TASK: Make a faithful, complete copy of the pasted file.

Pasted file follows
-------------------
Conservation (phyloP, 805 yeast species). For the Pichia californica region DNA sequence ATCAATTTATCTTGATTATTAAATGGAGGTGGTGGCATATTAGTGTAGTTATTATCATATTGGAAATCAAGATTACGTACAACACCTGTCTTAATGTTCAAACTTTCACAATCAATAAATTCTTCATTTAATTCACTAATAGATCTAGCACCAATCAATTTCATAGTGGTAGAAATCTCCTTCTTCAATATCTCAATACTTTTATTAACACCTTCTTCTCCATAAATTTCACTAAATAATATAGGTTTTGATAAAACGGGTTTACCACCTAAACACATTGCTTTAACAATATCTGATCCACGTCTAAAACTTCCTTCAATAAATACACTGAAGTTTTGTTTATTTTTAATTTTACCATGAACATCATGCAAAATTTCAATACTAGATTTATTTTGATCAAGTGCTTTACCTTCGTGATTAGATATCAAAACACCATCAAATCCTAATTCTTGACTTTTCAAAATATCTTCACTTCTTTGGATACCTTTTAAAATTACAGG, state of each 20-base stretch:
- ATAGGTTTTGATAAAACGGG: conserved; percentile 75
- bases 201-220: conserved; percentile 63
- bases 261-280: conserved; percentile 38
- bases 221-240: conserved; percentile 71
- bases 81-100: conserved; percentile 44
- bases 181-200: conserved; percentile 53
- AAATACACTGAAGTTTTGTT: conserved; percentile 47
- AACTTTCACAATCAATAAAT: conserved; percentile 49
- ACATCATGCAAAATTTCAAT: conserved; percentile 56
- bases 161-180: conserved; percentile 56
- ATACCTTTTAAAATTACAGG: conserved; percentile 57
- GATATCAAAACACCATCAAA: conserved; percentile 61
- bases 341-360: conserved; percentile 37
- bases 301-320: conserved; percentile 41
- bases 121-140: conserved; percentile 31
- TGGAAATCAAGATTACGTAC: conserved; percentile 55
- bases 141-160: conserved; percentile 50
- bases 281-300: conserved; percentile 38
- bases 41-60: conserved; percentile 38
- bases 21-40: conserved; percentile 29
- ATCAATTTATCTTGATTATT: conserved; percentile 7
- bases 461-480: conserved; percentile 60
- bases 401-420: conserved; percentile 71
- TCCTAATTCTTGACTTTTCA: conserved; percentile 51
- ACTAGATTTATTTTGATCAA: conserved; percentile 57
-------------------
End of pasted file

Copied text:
Conservation (phyloP, 805 yeast species). For the Pichia californica region DNA sequence ATCAATTTATCTTGATTATTAAATGGAGGTGGTGGCATATTAGTGTAGTTATTATCATATTGGAAATCAAGATTACGTACAACACCTGTCTTAATGTTCAAACTTTCACAATCAATAAATTCTTCATTTAATTCACTAATAGATCTAGCACCAATCAATTTCATAGTGGTAGAAATCTCCTTCTTCAATATCTCAATACTTTTATTAACACCTTCTTCTCCATAAATTTCACTAAATAATATAGGTTTTGATAAAACGGGTTTACCACCTAAACACATTGCTTTAACAATATCTGATCCACGTCTAAAACTTCCTTCAATAAATACACTGAAGTTTTGTTTATTTTTAATTTTACCATGAACATCATGCAAAATTTCAATACTAGATTTATTTTGATCAAGTGCTTTACCTTCGTGATTAGATATCAAAACACCATCAAATCCTAATTCTTGACTTTTCAAAATATCTTCACTTCTTTGGATACCTTTTAAAATTACAGG, state of each 20-base stretch:
- ATAGGTTTTGATAAAACGGG: conserved; percentile 75
- bases 201-220: conserved; percentile 63
- bases 261-280: conserved; percentile 38
- bases 221-240: conserved; percentile 71
- bases 81-100: conserved; percentile 44
- bases 181-200: conserved; percentile 53
- AAATACACTGAAGTTTTGTT: conserved; percentile 47
- AACTTTCACAATCAATAAAT: conserved; percentile 49
- ACATCATGCAAAATTTCAAT: conserved; percentile 56
- bases 161-180: conserved; percentile 56
- ATACCTTTTAAAATTACAGG: conserved; percentile 57
- GATATCAAAACACCATCAAA: conserved; percentile 61
- bases 341-360: conserved; percentile 37
- bases 301-320: conserved; percentile 41
- bases 121-140: conserved; percentile 31
- TGGAAATCAAGATTACGTAC: conserved; percentile 55
- bases 141-160: conserved; percentile 50
- bases 281-300: conserved; percentile 38
- bases 41-60: conserved; percentile 38
- bases 21-40: conserved; percentile 29
- ATCAATTTATCTTGATTATT: conserved; percentile 7
- bases 461-480: conserved; percentile 60
- bases 401-420: conserved; percentile 71
- TCCTAATTCTTGACTTTTCA: conserved; percentile 51
- ACTAGATTTATTTTGATCAA: conserved; percentile 57